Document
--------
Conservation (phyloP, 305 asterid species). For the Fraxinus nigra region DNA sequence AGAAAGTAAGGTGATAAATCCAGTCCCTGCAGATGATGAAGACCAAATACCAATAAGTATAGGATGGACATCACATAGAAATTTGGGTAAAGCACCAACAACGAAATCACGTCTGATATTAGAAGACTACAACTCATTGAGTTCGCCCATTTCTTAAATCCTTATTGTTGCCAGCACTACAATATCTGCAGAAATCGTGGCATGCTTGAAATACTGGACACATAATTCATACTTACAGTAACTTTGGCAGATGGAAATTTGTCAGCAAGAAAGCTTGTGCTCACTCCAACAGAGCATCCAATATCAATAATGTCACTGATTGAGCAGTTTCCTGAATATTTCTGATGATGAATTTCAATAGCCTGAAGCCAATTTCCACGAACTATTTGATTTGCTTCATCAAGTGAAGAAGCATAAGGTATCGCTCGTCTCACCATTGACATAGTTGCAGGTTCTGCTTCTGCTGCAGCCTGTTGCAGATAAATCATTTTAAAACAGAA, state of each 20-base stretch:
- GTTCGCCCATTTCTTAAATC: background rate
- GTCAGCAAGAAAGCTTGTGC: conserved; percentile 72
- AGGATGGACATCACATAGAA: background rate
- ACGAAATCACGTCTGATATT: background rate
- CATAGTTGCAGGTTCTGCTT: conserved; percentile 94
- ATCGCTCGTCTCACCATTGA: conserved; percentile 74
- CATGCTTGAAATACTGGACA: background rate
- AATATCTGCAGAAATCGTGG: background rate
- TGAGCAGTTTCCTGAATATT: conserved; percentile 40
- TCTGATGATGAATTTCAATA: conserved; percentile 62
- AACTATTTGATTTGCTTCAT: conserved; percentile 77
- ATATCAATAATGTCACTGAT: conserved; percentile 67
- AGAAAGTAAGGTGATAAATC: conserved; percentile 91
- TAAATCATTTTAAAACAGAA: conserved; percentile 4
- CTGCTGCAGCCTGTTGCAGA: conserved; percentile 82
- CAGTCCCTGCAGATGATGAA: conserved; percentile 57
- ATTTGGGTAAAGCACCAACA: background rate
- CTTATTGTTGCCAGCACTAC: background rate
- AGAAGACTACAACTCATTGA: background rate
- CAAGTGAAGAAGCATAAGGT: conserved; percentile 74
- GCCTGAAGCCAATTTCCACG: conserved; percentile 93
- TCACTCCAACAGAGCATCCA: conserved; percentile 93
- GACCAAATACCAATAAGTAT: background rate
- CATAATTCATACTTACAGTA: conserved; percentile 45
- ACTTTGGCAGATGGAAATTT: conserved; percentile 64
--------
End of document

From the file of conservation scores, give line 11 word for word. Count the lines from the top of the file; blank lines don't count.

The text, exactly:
- TCTGATGATGAATTTCAATA: conserved; percentile 62